Talhoffer's hand cutting

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Talhoffer's hand cutting

Postby Vive la France ! » 29 Jun 2006 12:44

Hello,

I do not understand the (supposed) sequence wher Talhoffer show how to cut a hand after drawing the messer.
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I don't see how he can cut with the false edge with the hand so high, especially if he start directly from the scabbard. I tried to reproduce this move, it's really awkward, i don't see how one can cut a hand like this, the speed of the blade is to slow. Maybe we can make a schnidt, but a clear cut like this !?!
What do you think about it ?
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Postby J Marwood » 29 Jun 2006 12:47

Is he not cutting with the front edge? Moving from left to right and up, as he draws?
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Postby Vive la France ! » 29 Jun 2006 12:48

He should, but the pictures clearly show he don't !
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Postby J Marwood » 29 Jun 2006 12:51

I disagree.

Hold the weapon in it's scabbard on the lft hand side.

Draw upwards and pass backwards with the right foot, cutting across your body.
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Postby Fab » 29 Jun 2006 13:03

I agree it is more likely a true edge cut.
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Postby the_last_alive » 29 Jun 2006 13:04

The opponents hand is between your sword and your body as you draw you blade up, looking at it.

So it makes sense to be a false edge cut.
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Postby J Marwood » 29 Jun 2006 13:08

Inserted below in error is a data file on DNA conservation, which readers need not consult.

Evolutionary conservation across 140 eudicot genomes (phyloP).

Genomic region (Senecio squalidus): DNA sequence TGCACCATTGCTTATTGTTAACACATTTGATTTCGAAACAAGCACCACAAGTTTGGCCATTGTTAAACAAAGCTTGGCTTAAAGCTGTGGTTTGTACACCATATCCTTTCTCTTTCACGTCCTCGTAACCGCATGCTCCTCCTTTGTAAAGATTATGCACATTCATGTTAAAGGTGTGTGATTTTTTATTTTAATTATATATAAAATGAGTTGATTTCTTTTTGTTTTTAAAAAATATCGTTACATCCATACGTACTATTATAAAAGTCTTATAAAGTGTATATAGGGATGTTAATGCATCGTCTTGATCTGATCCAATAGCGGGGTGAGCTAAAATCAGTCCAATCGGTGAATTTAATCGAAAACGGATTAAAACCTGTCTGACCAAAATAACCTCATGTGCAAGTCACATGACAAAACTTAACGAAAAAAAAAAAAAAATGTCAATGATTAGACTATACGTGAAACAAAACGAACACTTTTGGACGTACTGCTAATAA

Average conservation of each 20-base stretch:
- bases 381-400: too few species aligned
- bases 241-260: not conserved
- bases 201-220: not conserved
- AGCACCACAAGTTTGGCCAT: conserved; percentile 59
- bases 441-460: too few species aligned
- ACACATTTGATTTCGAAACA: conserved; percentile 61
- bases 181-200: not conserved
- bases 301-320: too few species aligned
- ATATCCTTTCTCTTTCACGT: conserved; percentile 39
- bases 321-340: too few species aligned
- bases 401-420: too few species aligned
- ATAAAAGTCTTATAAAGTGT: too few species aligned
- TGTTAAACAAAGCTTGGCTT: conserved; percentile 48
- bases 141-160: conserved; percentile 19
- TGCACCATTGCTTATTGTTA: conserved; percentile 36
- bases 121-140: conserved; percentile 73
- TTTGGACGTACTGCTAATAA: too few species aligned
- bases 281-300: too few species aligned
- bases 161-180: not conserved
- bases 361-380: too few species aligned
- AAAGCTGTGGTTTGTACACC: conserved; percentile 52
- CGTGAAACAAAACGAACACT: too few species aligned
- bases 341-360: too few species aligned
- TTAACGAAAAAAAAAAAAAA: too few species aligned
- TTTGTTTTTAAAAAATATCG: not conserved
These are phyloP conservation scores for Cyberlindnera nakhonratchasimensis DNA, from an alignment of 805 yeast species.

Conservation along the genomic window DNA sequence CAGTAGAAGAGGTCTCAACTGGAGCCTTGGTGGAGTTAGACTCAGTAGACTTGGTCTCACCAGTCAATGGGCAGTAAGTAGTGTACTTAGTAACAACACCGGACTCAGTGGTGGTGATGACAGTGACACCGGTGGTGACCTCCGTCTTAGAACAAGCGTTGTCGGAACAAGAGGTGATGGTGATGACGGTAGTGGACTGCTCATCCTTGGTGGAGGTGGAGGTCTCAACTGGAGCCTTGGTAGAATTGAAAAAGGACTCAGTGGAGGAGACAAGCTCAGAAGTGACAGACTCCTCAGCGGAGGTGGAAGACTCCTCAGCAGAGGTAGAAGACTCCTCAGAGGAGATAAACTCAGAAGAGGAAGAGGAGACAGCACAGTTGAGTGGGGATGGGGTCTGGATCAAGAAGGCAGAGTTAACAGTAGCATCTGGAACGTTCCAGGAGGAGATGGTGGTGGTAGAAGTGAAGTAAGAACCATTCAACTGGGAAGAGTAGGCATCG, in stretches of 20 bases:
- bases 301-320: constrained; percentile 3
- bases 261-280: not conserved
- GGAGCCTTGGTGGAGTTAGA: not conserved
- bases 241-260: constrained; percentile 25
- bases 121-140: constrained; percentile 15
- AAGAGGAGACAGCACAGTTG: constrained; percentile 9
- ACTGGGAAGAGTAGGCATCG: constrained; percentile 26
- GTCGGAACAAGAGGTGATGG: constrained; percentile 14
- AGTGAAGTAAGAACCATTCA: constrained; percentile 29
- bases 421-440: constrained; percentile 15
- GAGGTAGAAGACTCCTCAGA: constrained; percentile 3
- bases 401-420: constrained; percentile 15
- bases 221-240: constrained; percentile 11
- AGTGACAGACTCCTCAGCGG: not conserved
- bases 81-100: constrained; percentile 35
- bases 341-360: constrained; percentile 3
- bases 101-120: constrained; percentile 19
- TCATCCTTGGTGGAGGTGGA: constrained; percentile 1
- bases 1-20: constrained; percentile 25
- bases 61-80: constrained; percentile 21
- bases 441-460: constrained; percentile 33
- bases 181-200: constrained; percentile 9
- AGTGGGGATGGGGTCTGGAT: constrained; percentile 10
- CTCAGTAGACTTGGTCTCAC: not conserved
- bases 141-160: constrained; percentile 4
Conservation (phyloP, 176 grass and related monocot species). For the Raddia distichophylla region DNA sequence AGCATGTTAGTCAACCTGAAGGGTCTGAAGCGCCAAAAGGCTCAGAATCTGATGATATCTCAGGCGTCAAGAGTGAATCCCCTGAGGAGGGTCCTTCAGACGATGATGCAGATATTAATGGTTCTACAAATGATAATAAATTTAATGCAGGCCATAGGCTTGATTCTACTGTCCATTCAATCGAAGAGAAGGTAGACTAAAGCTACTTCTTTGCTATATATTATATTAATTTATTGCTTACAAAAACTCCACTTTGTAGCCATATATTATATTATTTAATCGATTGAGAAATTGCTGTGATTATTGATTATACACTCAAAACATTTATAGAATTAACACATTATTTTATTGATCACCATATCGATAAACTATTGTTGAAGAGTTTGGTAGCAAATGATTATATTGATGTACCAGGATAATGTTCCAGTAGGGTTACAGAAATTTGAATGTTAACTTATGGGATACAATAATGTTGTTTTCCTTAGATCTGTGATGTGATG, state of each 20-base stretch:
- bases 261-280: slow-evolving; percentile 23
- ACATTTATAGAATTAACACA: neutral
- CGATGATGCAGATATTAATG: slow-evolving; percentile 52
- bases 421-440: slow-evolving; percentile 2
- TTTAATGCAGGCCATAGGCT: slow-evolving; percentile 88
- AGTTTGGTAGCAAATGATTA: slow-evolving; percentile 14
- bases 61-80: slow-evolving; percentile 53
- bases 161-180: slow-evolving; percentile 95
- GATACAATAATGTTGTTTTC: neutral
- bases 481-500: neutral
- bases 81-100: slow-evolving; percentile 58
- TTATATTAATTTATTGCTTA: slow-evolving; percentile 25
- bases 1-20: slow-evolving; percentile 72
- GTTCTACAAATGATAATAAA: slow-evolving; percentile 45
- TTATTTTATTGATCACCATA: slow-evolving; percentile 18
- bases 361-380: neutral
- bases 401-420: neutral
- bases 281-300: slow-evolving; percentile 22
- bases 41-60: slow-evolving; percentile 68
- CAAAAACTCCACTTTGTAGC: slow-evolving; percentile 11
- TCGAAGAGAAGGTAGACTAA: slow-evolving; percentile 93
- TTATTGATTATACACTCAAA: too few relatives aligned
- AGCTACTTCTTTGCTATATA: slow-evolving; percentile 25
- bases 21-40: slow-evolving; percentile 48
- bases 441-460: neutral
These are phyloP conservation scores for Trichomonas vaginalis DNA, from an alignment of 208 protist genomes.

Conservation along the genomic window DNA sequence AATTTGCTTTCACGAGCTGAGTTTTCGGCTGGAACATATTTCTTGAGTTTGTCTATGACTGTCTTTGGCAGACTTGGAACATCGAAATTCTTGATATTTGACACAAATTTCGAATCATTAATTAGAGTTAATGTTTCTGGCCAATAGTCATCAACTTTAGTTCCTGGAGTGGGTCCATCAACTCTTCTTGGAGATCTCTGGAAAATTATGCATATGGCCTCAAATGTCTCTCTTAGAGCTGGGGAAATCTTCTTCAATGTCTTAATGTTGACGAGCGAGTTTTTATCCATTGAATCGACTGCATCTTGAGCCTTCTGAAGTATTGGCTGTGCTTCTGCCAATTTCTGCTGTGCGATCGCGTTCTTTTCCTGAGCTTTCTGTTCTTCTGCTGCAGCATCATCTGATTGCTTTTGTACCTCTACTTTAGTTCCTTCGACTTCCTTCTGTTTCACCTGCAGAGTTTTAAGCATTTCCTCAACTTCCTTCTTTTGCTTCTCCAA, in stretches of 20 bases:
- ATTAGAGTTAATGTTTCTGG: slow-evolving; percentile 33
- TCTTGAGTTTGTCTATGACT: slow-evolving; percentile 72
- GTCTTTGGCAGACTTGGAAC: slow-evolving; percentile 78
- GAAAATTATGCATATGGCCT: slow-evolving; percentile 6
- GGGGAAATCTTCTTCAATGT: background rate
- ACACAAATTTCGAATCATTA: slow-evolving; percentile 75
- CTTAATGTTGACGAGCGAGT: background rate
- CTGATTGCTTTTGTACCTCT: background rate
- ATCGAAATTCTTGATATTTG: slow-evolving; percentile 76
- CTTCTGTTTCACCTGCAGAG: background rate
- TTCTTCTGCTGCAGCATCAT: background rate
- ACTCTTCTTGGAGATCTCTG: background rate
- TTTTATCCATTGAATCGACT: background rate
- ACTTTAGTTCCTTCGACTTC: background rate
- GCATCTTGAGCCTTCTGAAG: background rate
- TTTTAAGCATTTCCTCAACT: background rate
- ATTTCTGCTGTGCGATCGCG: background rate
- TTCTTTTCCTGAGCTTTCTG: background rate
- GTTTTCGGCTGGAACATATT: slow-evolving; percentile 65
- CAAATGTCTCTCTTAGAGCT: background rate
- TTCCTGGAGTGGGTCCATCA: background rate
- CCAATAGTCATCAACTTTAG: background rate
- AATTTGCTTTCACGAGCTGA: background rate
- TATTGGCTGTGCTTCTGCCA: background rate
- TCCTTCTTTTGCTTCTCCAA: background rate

I'm not sure how far forward the opponents hand is makes a difference - can you explain more?
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Postby Vive la France ! » 29 Jun 2006 13:23

It's maybe not clear enough in this little picture, look at this one Image
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Postby J Marwood » 29 Jun 2006 13:34

Ah - that does look more like the back edge. Is the weapon definately a messer? Looks like an arming sword...
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Postby Vive la France ! » 29 Jun 2006 13:36

It is called a messer but it is definitely a sword :)
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Postby admin » 29 Jun 2006 13:38

IMHO that's a normal sword, not a messer - not that it makes much of a difference.
And IMHO it is a true edge cut exiting the wrist.
http://www.antique-swords.co.uk/

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Postby Vive la France ! » 29 Jun 2006 13:56

admin wrote:IMHO that's a normal sword, not a messer - not that it makes much of a difference.
And IMHO it is a true edge cut exiting the wrist.

Thanks Matt !!!

I did not think it could have been a cut exiting the wrist from that side :oops:
Now that you mention it, it is a movement much more logical, where you can have enough power, though now the feet movements are not that logical.
If i had to cut from right to left, he would have been more likely on the other side of his opponent, no ?
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Postby admin » 29 Jun 2006 14:00

Well the attacker should be right foot forward, as he swung from the right, but he is left foot forward, so I guess he took another step with his left foot after his hand started coming off.. and maybe that leads to this strange angle?